In the Part 3, we discussed an actual implementation of a face-ellipsoid intersection algorithm. However, this algorithm has two drawbacks:
- More floating point operations are needed than absolutely necessary.
- The algorithm misses some particles depending of their position and shape.
In this article we will see an alternative (and easier) way of identifying if a particle intersects a face.
Point inside triangle in barycentric coordinates
Notice that each face of the container can be divided into two triangles. A simpler check of intersection is to find whether the projection of the center of the ellipsoid on to a face lies inside either triangle. We can use barycentric coordinates on a triangle to find if a point is inside the triangle. In these coordinates, a point in a triangle is given by
where are parameters and are the coordinates of the three vertices. The parameters have the properties that and .
Using the second property, we can write
If we define
we can write the coordinates of a point in barycentric coordinates as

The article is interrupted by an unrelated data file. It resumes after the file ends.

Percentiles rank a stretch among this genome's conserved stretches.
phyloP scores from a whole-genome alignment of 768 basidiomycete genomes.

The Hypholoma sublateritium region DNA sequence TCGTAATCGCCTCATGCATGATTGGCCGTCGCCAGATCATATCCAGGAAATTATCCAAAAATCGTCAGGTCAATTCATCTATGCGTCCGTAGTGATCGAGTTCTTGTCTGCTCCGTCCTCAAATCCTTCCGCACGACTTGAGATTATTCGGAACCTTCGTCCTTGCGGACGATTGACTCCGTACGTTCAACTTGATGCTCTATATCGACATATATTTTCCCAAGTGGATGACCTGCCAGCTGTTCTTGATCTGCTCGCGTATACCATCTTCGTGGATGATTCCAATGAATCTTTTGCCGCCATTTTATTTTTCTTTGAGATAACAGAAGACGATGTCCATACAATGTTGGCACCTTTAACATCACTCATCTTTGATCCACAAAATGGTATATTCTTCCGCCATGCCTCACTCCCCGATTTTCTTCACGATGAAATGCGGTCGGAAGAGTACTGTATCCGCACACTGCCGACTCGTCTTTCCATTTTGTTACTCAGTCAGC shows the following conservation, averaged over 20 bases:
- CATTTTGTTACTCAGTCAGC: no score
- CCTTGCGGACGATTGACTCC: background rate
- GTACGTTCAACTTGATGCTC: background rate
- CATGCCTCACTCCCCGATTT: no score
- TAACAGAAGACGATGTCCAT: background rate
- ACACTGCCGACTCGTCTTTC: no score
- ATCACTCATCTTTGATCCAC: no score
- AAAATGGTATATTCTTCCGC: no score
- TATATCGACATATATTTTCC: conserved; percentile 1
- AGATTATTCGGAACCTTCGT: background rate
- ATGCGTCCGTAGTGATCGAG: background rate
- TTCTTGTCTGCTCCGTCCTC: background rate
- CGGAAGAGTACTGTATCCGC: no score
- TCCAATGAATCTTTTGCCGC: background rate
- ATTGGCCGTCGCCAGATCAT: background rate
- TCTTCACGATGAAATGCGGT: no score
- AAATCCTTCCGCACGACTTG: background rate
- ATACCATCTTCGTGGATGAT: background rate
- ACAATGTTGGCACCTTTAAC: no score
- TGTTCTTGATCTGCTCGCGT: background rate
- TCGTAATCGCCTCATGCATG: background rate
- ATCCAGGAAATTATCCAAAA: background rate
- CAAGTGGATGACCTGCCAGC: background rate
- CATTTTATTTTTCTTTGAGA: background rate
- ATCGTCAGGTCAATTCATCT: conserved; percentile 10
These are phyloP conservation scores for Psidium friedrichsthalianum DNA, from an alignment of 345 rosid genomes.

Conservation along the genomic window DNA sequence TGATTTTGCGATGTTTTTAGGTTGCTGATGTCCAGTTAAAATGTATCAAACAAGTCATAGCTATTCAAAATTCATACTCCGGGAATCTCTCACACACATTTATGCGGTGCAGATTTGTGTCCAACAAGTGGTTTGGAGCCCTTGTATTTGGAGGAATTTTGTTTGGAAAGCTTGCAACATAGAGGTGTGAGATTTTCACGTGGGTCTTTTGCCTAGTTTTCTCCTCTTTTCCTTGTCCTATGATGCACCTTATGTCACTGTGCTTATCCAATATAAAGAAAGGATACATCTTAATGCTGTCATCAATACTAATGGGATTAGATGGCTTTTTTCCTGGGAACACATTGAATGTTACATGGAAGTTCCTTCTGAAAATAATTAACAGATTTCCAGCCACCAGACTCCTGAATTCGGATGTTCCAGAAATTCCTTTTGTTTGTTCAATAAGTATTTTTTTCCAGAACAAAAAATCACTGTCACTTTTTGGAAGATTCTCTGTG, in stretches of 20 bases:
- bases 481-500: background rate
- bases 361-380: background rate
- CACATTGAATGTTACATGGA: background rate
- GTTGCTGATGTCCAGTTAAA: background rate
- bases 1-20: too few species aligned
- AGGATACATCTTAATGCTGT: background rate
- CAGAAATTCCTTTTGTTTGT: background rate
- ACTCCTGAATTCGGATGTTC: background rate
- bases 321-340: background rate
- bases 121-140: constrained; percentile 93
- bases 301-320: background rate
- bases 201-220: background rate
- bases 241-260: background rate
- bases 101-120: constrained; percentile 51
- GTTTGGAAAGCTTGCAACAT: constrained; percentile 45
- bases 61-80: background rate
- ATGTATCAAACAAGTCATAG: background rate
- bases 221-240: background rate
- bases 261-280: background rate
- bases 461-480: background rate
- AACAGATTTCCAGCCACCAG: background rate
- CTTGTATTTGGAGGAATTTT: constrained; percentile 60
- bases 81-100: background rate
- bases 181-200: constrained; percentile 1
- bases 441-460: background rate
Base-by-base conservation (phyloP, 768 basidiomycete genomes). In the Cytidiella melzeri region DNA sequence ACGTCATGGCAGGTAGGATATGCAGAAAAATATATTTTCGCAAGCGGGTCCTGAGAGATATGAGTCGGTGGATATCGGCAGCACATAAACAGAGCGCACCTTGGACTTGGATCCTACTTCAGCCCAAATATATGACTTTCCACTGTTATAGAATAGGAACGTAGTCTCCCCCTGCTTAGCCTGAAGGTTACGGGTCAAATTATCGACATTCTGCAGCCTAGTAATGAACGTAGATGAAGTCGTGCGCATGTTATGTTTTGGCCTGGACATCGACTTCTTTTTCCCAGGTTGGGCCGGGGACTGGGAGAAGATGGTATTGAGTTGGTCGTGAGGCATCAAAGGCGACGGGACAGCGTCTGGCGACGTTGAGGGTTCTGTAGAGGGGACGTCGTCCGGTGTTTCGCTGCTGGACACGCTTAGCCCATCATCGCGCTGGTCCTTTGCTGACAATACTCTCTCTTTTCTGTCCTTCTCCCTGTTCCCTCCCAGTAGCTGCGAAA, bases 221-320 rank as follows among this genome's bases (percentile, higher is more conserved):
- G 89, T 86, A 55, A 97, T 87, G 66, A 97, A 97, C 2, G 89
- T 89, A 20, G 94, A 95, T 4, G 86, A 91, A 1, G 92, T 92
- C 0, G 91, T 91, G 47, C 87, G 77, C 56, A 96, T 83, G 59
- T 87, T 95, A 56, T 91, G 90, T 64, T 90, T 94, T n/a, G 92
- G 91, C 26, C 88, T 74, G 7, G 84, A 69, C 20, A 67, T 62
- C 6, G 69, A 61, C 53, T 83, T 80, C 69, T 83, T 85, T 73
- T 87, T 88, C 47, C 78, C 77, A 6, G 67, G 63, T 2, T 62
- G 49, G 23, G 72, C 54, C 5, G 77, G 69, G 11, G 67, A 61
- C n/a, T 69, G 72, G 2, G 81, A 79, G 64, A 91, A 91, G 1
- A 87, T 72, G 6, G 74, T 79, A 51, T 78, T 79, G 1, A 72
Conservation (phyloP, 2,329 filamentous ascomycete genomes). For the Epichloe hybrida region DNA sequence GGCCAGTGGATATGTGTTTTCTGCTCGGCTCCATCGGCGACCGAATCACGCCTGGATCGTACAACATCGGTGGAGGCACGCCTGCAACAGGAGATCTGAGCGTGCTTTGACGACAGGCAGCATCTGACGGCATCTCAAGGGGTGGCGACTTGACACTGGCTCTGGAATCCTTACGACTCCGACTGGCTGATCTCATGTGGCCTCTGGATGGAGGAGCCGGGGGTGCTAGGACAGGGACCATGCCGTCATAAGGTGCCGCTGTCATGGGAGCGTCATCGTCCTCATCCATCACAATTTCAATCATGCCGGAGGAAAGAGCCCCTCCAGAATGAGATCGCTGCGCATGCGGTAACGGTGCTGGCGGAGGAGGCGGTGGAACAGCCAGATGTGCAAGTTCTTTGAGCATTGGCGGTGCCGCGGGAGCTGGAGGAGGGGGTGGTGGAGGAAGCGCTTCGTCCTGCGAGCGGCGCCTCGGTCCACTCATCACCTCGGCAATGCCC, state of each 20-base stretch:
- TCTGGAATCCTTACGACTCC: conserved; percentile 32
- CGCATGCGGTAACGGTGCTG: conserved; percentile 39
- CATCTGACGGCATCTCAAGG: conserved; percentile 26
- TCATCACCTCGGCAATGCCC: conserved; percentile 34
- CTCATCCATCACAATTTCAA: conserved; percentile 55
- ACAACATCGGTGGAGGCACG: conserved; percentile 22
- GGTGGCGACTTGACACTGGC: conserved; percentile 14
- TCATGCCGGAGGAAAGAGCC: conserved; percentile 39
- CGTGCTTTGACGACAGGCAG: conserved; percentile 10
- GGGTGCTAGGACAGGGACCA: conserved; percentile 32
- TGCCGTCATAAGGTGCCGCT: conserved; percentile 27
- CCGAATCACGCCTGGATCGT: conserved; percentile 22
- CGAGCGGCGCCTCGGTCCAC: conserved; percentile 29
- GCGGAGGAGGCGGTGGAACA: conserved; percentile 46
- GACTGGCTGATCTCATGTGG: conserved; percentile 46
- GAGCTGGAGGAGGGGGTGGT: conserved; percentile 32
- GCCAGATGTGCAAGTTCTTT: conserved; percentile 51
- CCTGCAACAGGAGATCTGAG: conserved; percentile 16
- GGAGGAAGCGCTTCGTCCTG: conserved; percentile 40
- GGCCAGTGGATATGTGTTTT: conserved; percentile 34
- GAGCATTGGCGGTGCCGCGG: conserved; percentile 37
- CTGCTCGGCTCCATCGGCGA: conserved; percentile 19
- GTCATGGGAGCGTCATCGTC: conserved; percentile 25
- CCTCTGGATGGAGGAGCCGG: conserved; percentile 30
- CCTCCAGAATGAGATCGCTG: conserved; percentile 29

To find , we take dot products of the above equation with to get
and solve for to get
A point lies inside the triangle if
If we use the above approach to compute face ellipsoid intersections, particles intersecting faces of the domain are identified correctly (Figure 2). In this particular case, we have shrunk the domain by an amount equal to twice the shortest particle radius. We can see the effect of that choice in Figure 2 where a blue particle is visible at the bottom of the domain because it is just outside the shrunk box.
If you have questions/comments/corrections, please contact banerjee at parresianz dot com dot zen (without the dot zen).
📅 24.11.2017 📁 DEM